Some 30 years after being raped by Strauss, Al Novakowski still hopes to earn his Ohio State degree

It was sometime in 2018 that one-time OSU hockey player Al Novakowski got a call from an old friend who asked, “Did Strauss ever hurt you?”

He replied, “Nope, nope, nope.”

Al recalled that phone conversation in a December 2020 interview with a news reporter.

“I lied to my friend,” he said. “And then I threw up.”

Al grew up in a small town in Canada, where he was considered a high school hockey star. Indeed, he had dozens of scholarship offers, including one from Ohio State.

When he enrolled at OSU for the fall 1987 semester, Al thought being a Buckeye was his ticket to the NHL.

In short order, he was sent to Dr. Strauss for a physical.

“The first time I met Strauss was the first time I’d ever had a physical,” Al said. “I didn’t even know what a hernia was.”

He would soon learn that no matter what was ailing him, a visit to Strauss meant getting a hernia check.

He saw Strauss “maybe 20-25 times.”

“The second time I saw him I knew something was up,” Al said. “A teammate asked me, ‘How long were you with Strauss’ and when I said, ‘Forty-five minutes,’ he said, ‘Man, he’s weird.’ Every time you saw Strauss he gave you a hernia check.”

My head was pretty messed up from the very get-go at Ohio State – hockey player Al Novakowski

Talking about Strauss upsets Al – he sometimes needs to stop and collect himself as the memories of how his time at Ohio State came to a crushing end.

By sophomore year, Al admits he was “playing horribly.” He was kicked off the team after the second game of the season, the coach telling him he was “nothing but a cancer to this hockey team”

“I went and hid in my room for two months,” he recalled.

Even though Al persevered and returned to OSU as a junior, he was drinking heavily and began experimenting with drugs.

One day he went to health services because he was having trouble swallowing. Unfortunately, Dr. Strauss was on duty at the time. Strauss shot Al up with a muscle relaxant then drove him home.

“I was pretty loopy,” he said. “And the next thing I know I was laying on my bed and Strauss was cuddling me. I couldn’t move and then I woke up the next morning and there was blood on my sheets and my bum was sore.”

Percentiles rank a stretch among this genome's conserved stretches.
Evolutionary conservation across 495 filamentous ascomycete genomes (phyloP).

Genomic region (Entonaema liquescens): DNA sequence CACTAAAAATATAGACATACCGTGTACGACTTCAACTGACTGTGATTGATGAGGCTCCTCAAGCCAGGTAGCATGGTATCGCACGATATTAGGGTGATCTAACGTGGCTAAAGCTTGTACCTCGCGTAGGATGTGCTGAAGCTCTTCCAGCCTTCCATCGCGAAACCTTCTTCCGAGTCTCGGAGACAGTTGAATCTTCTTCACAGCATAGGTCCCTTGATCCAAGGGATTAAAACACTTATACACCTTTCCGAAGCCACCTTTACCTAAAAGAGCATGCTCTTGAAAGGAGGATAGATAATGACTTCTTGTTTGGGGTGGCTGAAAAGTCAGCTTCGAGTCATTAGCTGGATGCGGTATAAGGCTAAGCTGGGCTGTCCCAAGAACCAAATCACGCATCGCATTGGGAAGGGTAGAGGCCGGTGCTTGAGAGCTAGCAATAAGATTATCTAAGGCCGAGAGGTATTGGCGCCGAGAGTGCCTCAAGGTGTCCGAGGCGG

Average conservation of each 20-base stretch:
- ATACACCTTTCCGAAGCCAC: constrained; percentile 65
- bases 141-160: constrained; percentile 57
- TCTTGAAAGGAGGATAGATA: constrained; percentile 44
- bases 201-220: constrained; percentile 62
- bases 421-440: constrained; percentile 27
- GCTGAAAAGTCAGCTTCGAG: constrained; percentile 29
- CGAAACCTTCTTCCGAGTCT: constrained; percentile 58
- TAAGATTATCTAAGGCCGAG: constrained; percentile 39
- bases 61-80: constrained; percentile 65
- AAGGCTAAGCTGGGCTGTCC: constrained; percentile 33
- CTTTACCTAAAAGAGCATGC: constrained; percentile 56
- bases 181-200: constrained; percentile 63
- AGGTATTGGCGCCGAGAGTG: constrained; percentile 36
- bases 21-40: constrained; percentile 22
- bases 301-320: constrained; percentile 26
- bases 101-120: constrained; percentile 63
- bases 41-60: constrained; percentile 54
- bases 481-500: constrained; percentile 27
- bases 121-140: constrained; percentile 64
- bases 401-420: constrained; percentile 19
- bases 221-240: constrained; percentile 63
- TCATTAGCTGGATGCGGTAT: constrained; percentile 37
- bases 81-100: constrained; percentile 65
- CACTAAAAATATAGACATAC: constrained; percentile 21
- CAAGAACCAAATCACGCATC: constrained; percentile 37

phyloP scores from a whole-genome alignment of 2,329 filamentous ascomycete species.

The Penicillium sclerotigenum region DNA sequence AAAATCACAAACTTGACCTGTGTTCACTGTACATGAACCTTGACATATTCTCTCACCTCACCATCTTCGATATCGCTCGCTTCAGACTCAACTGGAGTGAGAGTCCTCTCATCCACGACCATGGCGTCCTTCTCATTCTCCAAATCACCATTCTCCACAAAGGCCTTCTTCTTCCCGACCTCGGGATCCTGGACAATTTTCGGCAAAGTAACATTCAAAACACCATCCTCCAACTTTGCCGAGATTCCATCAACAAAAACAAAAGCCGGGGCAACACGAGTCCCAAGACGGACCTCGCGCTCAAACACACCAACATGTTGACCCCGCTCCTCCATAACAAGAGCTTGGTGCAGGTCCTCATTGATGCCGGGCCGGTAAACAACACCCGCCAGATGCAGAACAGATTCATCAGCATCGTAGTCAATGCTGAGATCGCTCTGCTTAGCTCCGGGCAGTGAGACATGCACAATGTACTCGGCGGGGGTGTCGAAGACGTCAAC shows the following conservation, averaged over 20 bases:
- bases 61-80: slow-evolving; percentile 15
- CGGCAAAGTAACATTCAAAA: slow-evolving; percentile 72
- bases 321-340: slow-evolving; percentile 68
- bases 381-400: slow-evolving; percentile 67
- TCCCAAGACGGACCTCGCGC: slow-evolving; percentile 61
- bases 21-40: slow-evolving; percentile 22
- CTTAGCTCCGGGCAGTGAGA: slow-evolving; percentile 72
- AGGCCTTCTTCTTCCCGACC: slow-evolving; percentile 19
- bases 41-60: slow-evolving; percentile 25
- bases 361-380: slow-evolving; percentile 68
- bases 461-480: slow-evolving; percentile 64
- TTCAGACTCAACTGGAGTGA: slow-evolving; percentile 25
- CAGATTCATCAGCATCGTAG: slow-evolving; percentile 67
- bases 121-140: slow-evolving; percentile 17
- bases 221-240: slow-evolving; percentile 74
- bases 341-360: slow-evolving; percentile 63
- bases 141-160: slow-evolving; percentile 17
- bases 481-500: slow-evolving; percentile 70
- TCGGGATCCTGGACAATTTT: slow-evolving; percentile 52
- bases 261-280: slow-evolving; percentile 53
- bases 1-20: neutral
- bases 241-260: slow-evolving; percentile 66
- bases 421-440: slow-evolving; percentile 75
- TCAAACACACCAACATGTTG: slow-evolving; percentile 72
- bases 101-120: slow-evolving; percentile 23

Here, Al covers his face and sobs.

“I was trying to figure out what happened. I mean, I was in my own house and I thanked him for bringing me home,” he said. “That’s when I really started abusing drugs – anything I could get my hands on.”

Al never saw Strauss again, adding that “it never crossed my mind to contact police” after the horrific rape.

The truth is revealed

Al described an October 2020 counseling session with his wife, where his therapist asked, “Have you ever been abused by any of your family members?”

“I said, ‘No, but I was by my team doctor at Ohio State.’ I couldn’t take it back,” Al said. “I was like ‘no, no, no’ and my wife went ‘what are you talking about?’ and I said, ‘nothing, nothing’ and I just started crying.”

Today, Al is angry that Ohio State officials knew that Strauss was sexually abusing students years before he arrived on campus.

“I went from being embarrassed, humiliated and shameful to you gotta be kidding me,” he said. “They knew about this. They took my life; they took everything that I had. Twenty years old, went there to get my degree and to become a professional athlete. Instead, I got introduced to Dr. Richard Strauss.”

Al has trust issues resulting from the turmoil caused by Strauss’ sexual abuse.

“I never put my kids into minor hockey,” he said. “They asked me to, we had conversations and I would make up an excuse about why we couldn’t…”

After a moment he continued, “Just not being able to connect at times emotionally with my wife.”

Although Al’s secret has been buried for decades, he did recently tell his eldest son about it, who now understands why his dad’s once-promising hockey career flamed out so dramatically and devastatingly.

But despite the anger and bitterness, Al has hope for the future: He is determined to finally get his Ohio State degree to show his kids that “you can overcome anything in life.”

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